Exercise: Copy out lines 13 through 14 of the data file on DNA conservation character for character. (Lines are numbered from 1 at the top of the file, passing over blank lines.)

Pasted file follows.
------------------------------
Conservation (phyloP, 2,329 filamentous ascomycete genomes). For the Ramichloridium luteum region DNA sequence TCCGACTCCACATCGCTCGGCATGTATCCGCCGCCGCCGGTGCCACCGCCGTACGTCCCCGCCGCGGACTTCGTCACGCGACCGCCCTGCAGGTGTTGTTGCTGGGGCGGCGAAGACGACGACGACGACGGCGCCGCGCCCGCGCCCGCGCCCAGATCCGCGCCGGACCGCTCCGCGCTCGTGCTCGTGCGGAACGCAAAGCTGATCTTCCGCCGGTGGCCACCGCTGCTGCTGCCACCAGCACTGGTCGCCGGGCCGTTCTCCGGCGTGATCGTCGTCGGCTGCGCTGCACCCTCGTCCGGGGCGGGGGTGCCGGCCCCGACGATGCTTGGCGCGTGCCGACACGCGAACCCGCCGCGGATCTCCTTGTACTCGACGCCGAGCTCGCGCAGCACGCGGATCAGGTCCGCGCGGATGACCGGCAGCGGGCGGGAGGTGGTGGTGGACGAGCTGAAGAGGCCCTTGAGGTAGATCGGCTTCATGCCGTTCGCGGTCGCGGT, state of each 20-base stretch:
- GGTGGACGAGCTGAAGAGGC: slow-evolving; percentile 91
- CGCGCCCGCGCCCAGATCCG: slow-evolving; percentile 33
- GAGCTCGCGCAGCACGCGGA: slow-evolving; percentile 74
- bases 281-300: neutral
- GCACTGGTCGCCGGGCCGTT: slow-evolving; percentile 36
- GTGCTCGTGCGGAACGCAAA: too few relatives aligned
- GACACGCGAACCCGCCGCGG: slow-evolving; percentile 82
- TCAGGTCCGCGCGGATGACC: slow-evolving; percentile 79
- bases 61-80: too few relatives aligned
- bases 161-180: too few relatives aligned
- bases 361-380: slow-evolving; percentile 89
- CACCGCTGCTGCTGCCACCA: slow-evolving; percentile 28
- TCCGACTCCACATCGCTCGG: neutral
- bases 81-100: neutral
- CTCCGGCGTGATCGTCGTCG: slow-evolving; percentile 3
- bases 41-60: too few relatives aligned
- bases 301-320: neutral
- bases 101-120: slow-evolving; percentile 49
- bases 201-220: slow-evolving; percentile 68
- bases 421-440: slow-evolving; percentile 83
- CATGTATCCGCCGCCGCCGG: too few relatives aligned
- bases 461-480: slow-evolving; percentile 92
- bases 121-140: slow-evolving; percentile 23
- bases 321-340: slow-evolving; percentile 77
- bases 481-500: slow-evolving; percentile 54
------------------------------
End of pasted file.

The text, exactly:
- CACCGCTGCTGCTGCCACCA: slow-evolving; percentile 28
- TCCGACTCCACATCGCTCGG: neutral